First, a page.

Unfortunately themes and metaphors are reiterated several times just to make sure we’ve really understood them, and cliches abound. They’re going to create a human zoo! And Lutz, the Nazi zoologist geneticist, and yes he’s a Nazi, wants to bring back a species of oxen so long extinct it is seen as almost mythical. By the way did I tell you he’s a Nazi?
The family’s personal story is gripping and the performances are good (there’s a lightness to Antonina despite the huge risks and constant danger; Jan is suitably brooding and doesn’t let the small matter of a huge war get in the way of his increasing jealously over his wife’s relationship with the far more powerful Lutz) – though the accents don’t always work – with a cast from America and several European countries, everyone is speaking in rather random accented English.
The film is beautifully shot, with time passing as sunshine turns to falling leaves and then snow on the ground. Antonina has a wardrobe of lovely 40s dresses, and even more delightful nighties. And a fluffy bunny gives even the bouncing camel a run for its money.
Where The Zookeeper’s Wife really works is when the story moves to the Warsaw ghetto, a place where young girls are casually raped by German soldiers who then continue their patrols, and Jan is asked not to take all the vegetable peelings for animal feed as they are needed to make soup – while outside, up against the wire gates, locals take photos of themselves.
But the most heartbreaking events take place as the ghetto is being emptied. Janusz Korczak, the director of the ghetto orphanage, is sent with his young charges to the railway station, where Jan finds him. As Jan speaks urgently to the older man, the children hold up their arms for him to lift them into the cattle wagons. Raising one’s arms is what we do when we need rescuing, but these children are smiling as they don’t know that they need saving. Korczak has told them about a lovely place they’re going to, as even if it is too late for rescue at least he can save them from fear. And it is too late for rescue – “Pray for us” says Korczak to Jan as he too climbs into the cattle wagon.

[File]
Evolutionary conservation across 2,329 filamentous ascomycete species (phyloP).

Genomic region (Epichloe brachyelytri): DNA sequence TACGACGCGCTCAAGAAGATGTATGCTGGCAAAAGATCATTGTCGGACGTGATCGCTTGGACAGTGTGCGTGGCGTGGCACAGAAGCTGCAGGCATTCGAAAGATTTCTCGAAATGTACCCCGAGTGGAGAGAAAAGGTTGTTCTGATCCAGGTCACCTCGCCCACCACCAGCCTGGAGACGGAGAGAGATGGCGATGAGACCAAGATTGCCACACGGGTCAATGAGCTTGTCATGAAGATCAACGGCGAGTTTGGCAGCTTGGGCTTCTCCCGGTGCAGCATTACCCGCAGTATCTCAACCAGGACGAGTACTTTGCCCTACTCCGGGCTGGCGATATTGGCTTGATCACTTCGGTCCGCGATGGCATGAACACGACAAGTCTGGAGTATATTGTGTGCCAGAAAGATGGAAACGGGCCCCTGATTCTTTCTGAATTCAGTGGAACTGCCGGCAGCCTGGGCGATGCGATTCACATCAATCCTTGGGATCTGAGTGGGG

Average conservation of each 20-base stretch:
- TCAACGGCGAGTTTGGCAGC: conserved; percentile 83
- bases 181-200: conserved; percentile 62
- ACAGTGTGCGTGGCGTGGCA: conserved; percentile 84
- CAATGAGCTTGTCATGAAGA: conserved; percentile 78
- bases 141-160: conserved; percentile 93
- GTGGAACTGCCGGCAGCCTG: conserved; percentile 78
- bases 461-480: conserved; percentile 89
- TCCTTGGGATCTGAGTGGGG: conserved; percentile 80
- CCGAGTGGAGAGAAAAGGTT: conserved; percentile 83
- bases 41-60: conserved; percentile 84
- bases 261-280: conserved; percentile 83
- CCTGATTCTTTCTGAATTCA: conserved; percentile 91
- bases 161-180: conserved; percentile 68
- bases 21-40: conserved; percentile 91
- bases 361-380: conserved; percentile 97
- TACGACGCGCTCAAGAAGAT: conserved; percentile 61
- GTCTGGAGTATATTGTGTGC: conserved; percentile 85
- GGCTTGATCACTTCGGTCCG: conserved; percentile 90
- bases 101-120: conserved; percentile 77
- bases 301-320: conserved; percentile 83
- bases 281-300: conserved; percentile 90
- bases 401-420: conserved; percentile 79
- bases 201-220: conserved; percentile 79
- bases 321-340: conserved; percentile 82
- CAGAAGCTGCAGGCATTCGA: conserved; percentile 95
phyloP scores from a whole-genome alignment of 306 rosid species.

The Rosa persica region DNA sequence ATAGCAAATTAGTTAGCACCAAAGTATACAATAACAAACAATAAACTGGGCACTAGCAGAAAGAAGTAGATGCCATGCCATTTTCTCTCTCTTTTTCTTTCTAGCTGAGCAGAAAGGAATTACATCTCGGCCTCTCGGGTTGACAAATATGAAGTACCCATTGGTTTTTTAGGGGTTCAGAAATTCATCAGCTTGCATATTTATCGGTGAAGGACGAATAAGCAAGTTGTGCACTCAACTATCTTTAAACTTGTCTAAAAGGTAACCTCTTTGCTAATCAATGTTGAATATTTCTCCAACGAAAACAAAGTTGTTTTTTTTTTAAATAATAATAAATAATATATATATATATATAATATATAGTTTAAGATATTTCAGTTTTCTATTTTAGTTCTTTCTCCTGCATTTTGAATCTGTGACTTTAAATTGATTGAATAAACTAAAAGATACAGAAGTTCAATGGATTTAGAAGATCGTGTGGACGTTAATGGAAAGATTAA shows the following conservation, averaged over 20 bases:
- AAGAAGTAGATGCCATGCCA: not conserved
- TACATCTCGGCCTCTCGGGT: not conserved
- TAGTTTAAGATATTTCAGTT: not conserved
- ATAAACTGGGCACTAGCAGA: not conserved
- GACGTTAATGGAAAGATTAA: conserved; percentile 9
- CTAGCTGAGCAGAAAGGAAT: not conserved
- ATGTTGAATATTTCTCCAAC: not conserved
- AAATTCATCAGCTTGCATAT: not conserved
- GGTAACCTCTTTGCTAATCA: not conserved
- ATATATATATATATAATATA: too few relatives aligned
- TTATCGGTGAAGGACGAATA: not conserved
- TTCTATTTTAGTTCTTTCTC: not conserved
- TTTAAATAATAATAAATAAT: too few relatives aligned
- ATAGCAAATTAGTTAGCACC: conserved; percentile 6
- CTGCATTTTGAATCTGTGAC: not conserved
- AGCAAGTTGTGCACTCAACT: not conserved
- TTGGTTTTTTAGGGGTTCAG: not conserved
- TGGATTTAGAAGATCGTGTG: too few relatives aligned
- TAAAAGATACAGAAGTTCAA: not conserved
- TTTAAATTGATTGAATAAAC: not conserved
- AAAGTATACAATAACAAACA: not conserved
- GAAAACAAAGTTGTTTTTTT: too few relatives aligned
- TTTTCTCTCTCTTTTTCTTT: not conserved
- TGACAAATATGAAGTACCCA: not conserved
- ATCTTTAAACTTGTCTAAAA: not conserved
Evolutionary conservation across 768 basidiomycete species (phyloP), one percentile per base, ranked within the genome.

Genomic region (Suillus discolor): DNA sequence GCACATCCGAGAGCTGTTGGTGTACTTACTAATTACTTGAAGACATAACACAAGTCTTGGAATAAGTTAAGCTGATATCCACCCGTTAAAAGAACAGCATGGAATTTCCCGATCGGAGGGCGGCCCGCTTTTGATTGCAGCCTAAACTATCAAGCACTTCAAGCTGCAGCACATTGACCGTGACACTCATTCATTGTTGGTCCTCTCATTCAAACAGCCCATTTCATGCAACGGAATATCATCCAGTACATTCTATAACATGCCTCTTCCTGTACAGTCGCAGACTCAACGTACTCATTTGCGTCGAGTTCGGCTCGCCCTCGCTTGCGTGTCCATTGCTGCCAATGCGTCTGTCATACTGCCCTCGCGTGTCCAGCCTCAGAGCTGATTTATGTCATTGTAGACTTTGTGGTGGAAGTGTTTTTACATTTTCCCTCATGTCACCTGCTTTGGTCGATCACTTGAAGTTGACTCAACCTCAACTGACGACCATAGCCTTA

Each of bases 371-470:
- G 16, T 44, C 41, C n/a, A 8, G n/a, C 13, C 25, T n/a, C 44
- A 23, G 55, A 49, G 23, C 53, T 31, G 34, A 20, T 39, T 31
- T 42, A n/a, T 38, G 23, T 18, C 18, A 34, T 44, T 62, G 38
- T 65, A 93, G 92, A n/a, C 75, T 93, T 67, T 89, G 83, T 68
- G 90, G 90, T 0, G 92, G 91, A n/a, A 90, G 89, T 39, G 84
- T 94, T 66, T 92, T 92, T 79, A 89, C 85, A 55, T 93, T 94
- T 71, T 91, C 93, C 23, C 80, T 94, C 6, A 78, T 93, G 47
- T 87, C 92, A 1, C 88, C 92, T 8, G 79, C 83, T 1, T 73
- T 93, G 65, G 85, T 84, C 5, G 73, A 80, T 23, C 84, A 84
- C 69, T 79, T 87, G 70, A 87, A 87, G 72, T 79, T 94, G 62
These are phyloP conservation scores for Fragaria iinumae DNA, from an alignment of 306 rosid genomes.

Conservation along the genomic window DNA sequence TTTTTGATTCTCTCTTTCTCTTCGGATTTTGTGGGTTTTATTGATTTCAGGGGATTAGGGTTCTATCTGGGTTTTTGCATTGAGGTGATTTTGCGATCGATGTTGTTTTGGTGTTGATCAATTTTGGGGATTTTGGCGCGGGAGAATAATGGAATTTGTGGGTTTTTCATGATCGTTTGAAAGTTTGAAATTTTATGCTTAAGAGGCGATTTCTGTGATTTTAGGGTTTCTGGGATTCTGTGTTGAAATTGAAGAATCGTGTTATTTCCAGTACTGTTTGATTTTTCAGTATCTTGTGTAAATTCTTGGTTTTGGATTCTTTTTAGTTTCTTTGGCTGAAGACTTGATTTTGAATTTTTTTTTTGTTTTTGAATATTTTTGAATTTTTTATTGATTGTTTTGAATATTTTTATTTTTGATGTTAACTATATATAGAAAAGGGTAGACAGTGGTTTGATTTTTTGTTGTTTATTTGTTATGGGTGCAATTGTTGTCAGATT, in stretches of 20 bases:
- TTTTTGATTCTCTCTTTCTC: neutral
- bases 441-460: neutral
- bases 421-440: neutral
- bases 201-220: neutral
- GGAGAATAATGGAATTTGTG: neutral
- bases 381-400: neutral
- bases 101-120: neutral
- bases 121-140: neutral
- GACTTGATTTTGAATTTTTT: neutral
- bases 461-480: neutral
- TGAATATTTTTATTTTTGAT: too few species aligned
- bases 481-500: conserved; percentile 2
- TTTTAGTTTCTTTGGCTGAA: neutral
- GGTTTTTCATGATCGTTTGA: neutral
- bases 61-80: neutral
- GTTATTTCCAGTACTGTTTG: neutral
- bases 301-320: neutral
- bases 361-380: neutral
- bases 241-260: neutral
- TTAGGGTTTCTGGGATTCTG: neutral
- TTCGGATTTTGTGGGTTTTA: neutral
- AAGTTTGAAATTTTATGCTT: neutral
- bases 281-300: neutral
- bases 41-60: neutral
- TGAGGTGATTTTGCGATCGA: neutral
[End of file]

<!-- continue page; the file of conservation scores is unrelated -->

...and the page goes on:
Later soldiers torch the piles of little cases and bundles left behind at the station and no longer needed. (In real life Janusz Korczak – a well-known paediatrician and children’s writer – refused sanctuary offered to him and instead stayed with his young orphaned charges. All of them, from the elderly Korczak down to the tiniest toddler, disappeared into the gas chambers of the Treblinka concentration camp).
Inevitably The Zookeeper’s Wife suffers in comparison to Schindler’s List. Schindler was a more complex character than Antonina or Jan but there are still parallels – particularly that sense of urgency verging on recklessness as they attempt to get just one more person to safety before the net closes in.
And despite this film’s relative lack of heft, there is still a whole lot to admire and also to enjoy about The Zookeeper’s Wife – and not just as yet another warning from history about what happens when you allow whole groups to be othered.
I just wish that we didn’t still need warnings from history, and also that each succeeding generation wouldn’t start out assuming that we don’t.